Documentary Films | 2017 | 105 minutes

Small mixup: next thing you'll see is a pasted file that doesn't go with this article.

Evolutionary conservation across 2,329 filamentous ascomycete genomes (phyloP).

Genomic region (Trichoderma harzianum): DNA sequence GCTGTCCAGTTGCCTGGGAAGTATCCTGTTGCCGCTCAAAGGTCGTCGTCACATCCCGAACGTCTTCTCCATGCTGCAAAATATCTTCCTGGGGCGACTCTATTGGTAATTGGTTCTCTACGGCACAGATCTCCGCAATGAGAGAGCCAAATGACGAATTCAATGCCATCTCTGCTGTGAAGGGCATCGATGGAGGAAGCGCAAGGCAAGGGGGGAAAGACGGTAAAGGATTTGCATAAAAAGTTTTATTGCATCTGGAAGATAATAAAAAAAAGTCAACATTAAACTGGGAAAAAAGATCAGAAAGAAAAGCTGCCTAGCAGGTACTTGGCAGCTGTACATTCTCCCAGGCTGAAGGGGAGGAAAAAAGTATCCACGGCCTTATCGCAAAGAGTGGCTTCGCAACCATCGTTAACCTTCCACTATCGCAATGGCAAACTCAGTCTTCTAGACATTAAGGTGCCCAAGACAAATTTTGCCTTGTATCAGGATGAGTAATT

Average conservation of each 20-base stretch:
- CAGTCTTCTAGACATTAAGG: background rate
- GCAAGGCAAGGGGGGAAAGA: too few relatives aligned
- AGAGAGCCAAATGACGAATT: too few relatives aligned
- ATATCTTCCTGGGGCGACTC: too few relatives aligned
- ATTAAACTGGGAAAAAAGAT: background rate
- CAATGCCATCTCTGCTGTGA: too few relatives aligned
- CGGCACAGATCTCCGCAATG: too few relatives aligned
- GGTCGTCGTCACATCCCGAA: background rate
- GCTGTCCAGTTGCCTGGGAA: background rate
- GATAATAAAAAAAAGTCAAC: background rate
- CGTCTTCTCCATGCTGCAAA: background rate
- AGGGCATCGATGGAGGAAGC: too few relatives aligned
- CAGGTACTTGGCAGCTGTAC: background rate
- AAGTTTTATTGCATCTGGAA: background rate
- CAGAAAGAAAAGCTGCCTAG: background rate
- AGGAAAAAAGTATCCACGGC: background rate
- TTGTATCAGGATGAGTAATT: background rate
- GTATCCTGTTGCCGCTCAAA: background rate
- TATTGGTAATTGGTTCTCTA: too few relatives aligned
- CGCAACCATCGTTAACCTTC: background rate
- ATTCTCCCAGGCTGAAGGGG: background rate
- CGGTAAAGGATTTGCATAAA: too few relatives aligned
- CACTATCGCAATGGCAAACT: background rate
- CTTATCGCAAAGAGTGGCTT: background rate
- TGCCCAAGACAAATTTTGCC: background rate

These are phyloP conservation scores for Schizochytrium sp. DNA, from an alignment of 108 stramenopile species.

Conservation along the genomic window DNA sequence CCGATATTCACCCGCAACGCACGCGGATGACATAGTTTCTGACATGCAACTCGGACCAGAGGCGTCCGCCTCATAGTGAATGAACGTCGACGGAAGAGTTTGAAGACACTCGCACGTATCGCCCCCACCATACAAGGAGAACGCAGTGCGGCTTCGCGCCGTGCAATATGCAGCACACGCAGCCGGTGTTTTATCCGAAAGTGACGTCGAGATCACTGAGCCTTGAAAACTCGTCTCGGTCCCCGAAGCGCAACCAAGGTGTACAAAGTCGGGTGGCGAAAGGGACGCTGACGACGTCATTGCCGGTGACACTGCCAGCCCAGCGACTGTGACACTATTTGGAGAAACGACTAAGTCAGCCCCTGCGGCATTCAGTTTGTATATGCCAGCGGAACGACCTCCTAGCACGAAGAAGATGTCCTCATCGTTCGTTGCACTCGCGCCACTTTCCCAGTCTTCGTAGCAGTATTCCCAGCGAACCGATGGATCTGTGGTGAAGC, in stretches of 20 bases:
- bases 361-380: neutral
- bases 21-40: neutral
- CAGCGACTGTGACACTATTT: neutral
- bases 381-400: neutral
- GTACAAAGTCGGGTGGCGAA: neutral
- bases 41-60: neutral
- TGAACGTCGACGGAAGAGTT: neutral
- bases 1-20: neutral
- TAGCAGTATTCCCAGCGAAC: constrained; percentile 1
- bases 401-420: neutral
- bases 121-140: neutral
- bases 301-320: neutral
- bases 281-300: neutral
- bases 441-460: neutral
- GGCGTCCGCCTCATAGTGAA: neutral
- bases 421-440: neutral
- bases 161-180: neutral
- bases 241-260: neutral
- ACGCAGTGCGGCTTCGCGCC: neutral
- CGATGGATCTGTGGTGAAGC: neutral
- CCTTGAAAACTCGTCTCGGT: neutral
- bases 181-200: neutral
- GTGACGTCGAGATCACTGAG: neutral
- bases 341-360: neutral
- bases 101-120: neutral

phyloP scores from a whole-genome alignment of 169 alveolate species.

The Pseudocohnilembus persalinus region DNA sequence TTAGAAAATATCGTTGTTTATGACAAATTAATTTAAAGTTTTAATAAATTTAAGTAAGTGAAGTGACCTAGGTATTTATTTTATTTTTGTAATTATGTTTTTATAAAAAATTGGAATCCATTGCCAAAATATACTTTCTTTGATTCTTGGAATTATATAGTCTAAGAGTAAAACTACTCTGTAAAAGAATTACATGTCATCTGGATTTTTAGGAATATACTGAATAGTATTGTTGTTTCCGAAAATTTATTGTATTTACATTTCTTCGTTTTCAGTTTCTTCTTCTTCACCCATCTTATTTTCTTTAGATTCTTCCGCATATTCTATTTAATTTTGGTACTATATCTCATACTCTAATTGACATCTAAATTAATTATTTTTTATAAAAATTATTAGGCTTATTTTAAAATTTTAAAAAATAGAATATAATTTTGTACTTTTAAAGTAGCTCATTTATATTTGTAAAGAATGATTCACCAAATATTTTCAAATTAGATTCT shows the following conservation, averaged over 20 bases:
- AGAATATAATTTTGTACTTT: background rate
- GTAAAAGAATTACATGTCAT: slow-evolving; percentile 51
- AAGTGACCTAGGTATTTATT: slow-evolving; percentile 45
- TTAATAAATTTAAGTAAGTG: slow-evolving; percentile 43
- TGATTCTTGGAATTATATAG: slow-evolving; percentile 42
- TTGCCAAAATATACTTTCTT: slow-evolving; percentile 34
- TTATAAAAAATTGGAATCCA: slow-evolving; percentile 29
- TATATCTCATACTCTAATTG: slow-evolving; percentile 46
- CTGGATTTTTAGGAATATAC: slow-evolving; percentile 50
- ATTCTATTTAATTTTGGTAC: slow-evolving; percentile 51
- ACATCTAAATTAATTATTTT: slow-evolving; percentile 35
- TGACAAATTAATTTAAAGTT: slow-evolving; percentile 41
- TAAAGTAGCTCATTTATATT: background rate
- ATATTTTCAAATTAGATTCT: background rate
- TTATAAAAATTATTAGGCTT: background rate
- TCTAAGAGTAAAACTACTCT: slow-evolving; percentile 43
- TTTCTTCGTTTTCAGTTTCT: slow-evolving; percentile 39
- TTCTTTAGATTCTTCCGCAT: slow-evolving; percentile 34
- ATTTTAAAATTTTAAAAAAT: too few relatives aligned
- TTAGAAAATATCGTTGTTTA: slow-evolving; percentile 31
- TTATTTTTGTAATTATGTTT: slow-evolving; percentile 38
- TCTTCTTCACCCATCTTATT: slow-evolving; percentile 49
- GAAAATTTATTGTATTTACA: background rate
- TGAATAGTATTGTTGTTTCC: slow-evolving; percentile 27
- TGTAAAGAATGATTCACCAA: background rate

SIFF Says:Marsha P. Johnson was a legendary New York drag queen, a veteran of the Stonewall Riots, and, as a co-founder of the Street Transvestite Action Revolutionaries (STAR), a prominent figure in the gay and transgender liberation movements. On July 6, 1992, her dead body was found in the Hudson River near Christopher Street. She was 46 years old. The police ruled the death a suicide and investigated no further, but those close to her and in her community suspected murder. 25 years later, crime-victim advocate Victoria Cruz of the New York City Anti-Violence Project (AVP) has reopened this investigation, only one of many cold cases on file, hoping to shed some light on Johnson’s death. “They’re yelling out from their graves for justice,” Cruz says of the LGBTQ and HIV-affected communities the AVP focuses on. “If we can’t bring justice for Marsha, how can we bring justice for all these other unsolved cases?” As Cruz attempts to get to the bottom of the death by interviewing friends and family and contacting law-enforcement officials who want nothing more to do with the case, Oscar® -nominated director David France (How to Survive a Plague, SIFF 2012) provides a bevy of archival videos, chronicling Marsha’s life and her place as a true pioneer in the history of the modern trans movement.
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